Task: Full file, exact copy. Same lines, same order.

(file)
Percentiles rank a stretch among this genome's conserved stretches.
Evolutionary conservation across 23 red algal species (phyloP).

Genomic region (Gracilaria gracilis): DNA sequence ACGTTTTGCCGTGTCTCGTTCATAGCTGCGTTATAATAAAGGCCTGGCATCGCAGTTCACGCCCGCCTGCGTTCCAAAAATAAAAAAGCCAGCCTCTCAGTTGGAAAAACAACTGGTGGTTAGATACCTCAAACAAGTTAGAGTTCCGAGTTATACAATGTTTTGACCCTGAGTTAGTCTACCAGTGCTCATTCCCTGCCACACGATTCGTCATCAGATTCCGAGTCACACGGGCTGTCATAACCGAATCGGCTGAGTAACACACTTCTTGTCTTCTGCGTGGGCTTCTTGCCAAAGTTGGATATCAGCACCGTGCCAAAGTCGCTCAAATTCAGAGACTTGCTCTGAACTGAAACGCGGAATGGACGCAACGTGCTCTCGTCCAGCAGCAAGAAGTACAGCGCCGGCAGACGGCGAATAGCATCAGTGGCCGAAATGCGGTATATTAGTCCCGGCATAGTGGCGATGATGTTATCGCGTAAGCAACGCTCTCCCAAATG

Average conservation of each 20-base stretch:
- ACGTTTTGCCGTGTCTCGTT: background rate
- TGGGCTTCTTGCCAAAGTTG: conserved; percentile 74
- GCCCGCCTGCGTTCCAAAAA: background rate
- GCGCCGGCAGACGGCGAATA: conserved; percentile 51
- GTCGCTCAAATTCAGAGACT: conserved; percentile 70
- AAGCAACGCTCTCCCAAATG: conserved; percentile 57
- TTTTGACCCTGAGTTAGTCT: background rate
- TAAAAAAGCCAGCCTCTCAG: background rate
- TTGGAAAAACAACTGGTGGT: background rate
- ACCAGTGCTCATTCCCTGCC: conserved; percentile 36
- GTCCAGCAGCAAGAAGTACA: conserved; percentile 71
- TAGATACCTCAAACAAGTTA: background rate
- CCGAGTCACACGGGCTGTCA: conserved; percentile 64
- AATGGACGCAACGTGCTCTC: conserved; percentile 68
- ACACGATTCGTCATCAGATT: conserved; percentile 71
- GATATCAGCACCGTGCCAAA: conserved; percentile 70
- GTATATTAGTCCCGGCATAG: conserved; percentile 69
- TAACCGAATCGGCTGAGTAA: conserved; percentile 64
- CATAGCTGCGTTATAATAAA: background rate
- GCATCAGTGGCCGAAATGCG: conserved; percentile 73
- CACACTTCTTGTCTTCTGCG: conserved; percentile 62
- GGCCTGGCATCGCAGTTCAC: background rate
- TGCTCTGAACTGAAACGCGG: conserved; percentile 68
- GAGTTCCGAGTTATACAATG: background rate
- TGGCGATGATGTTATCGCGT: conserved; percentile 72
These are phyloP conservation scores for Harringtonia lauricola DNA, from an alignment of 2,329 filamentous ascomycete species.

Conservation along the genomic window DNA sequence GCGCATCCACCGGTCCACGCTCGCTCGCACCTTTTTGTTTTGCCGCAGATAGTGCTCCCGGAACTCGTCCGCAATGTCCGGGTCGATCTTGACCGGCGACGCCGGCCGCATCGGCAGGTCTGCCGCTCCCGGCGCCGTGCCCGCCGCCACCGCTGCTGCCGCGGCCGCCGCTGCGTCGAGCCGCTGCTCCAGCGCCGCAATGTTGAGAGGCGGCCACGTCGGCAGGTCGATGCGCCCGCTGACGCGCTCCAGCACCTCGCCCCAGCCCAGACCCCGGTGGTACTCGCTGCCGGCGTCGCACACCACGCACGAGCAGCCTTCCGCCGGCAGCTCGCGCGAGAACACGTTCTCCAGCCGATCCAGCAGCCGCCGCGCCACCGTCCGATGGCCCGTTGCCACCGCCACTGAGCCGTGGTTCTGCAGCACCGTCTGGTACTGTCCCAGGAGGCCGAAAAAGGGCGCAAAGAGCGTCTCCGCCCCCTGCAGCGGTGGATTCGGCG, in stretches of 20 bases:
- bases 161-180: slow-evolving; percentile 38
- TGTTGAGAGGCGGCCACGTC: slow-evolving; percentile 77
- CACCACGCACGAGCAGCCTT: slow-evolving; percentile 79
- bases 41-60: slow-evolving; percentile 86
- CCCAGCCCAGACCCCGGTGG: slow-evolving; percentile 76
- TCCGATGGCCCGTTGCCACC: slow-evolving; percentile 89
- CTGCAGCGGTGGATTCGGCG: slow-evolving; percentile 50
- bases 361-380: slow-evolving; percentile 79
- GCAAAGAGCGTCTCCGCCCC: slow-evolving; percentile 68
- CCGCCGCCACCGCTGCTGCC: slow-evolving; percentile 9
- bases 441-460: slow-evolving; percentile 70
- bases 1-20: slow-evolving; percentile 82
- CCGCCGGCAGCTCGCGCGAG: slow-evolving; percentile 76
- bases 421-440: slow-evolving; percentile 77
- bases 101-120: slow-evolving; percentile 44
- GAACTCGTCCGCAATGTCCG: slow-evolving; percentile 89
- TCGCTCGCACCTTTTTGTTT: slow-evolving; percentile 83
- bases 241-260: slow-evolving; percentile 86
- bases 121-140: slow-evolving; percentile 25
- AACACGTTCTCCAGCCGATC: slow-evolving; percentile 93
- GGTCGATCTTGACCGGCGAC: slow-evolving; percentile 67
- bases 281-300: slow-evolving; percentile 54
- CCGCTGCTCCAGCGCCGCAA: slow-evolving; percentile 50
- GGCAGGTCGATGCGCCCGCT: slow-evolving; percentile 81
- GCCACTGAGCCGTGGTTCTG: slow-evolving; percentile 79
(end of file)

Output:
Percentiles rank a stretch among this genome's conserved stretches.
Evolutionary conservation across 23 red algal species (phyloP).

Genomic region (Gracilaria gracilis): DNA sequence ACGTTTTGCCGTGTCTCGTTCATAGCTGCGTTATAATAAAGGCCTGGCATCGCAGTTCACGCCCGCCTGCGTTCCAAAAATAAAAAAGCCAGCCTCTCAGTTGGAAAAACAACTGGTGGTTAGATACCTCAAACAAGTTAGAGTTCCGAGTTATACAATGTTTTGACCCTGAGTTAGTCTACCAGTGCTCATTCCCTGCCACACGATTCGTCATCAGATTCCGAGTCACACGGGCTGTCATAACCGAATCGGCTGAGTAACACACTTCTTGTCTTCTGCGTGGGCTTCTTGCCAAAGTTGGATATCAGCACCGTGCCAAAGTCGCTCAAATTCAGAGACTTGCTCTGAACTGAAACGCGGAATGGACGCAACGTGCTCTCGTCCAGCAGCAAGAAGTACAGCGCCGGCAGACGGCGAATAGCATCAGTGGCCGAAATGCGGTATATTAGTCCCGGCATAGTGGCGATGATGTTATCGCGTAAGCAACGCTCTCCCAAATG

Average conservation of each 20-base stretch:
- ACGTTTTGCCGTGTCTCGTT: background rate
- TGGGCTTCTTGCCAAAGTTG: conserved; percentile 74
- GCCCGCCTGCGTTCCAAAAA: background rate
- GCGCCGGCAGACGGCGAATA: conserved; percentile 51
- GTCGCTCAAATTCAGAGACT: conserved; percentile 70
- AAGCAACGCTCTCCCAAATG: conserved; percentile 57
- TTTTGACCCTGAGTTAGTCT: background rate
- TAAAAAAGCCAGCCTCTCAG: background rate
- TTGGAAAAACAACTGGTGGT: background rate
- ACCAGTGCTCATTCCCTGCC: conserved; percentile 36
- GTCCAGCAGCAAGAAGTACA: conserved; percentile 71
- TAGATACCTCAAACAAGTTA: background rate
- CCGAGTCACACGGGCTGTCA: conserved; percentile 64
- AATGGACGCAACGTGCTCTC: conserved; percentile 68
- ACACGATTCGTCATCAGATT: conserved; percentile 71
- GATATCAGCACCGTGCCAAA: conserved; percentile 70
- GTATATTAGTCCCGGCATAG: conserved; percentile 69
- TAACCGAATCGGCTGAGTAA: conserved; percentile 64
- CATAGCTGCGTTATAATAAA: background rate
- GCATCAGTGGCCGAAATGCG: conserved; percentile 73
- CACACTTCTTGTCTTCTGCG: conserved; percentile 62
- GGCCTGGCATCGCAGTTCAC: background rate
- TGCTCTGAACTGAAACGCGG: conserved; percentile 68
- GAGTTCCGAGTTATACAATG: background rate
- TGGCGATGATGTTATCGCGT: conserved; percentile 72
These are phyloP conservation scores for Harringtonia lauricola DNA, from an alignment of 2,329 filamentous ascomycete species.

Conservation along the genomic window DNA sequence GCGCATCCACCGGTCCACGCTCGCTCGCACCTTTTTGTTTTGCCGCAGATAGTGCTCCCGGAACTCGTCCGCAATGTCCGGGTCGATCTTGACCGGCGACGCCGGCCGCATCGGCAGGTCTGCCGCTCCCGGCGCCGTGCCCGCCGCCACCGCTGCTGCCGCGGCCGCCGCTGCGTCGAGCCGCTGCTCCAGCGCCGCAATGTTGAGAGGCGGCCACGTCGGCAGGTCGATGCGCCCGCTGACGCGCTCCAGCACCTCGCCCCAGCCCAGACCCCGGTGGTACTCGCTGCCGGCGTCGCACACCACGCACGAGCAGCCTTCCGCCGGCAGCTCGCGCGAGAACACGTTCTCCAGCCGATCCAGCAGCCGCCGCGCCACCGTCCGATGGCCCGTTGCCACCGCCACTGAGCCGTGGTTCTGCAGCACCGTCTGGTACTGTCCCAGGAGGCCGAAAAAGGGCGCAAAGAGCGTCTCCGCCCCCTGCAGCGGTGGATTCGGCG, in stretches of 20 bases:
- bases 161-180: slow-evolving; percentile 38
- TGTTGAGAGGCGGCCACGTC: slow-evolving; percentile 77
- CACCACGCACGAGCAGCCTT: slow-evolving; percentile 79
- bases 41-60: slow-evolving; percentile 86
- CCCAGCCCAGACCCCGGTGG: slow-evolving; percentile 76
- TCCGATGGCCCGTTGCCACC: slow-evolving; percentile 89
- CTGCAGCGGTGGATTCGGCG: slow-evolving; percentile 50
- bases 361-380: slow-evolving; percentile 79
- GCAAAGAGCGTCTCCGCCCC: slow-evolving; percentile 68
- CCGCCGCCACCGCTGCTGCC: slow-evolving; percentile 9
- bases 441-460: slow-evolving; percentile 70
- bases 1-20: slow-evolving; percentile 82
- CCGCCGGCAGCTCGCGCGAG: slow-evolving; percentile 76
- bases 421-440: slow-evolving; percentile 77
- bases 101-120: slow-evolving; percentile 44
- GAACTCGTCCGCAATGTCCG: slow-evolving; percentile 89
- TCGCTCGCACCTTTTTGTTT: slow-evolving; percentile 83
- bases 241-260: slow-evolving; percentile 86
- bases 121-140: slow-evolving; percentile 25
- AACACGTTCTCCAGCCGATC: slow-evolving; percentile 93
- GGTCGATCTTGACCGGCGAC: slow-evolving; percentile 67
- bases 281-300: slow-evolving; percentile 54
- CCGCTGCTCCAGCGCCGCAA: slow-evolving; percentile 50
- GGCAGGTCGATGCGCCCGCT: slow-evolving; percentile 81
- GCCACTGAGCCGTGGTTCTG: slow-evolving; percentile 79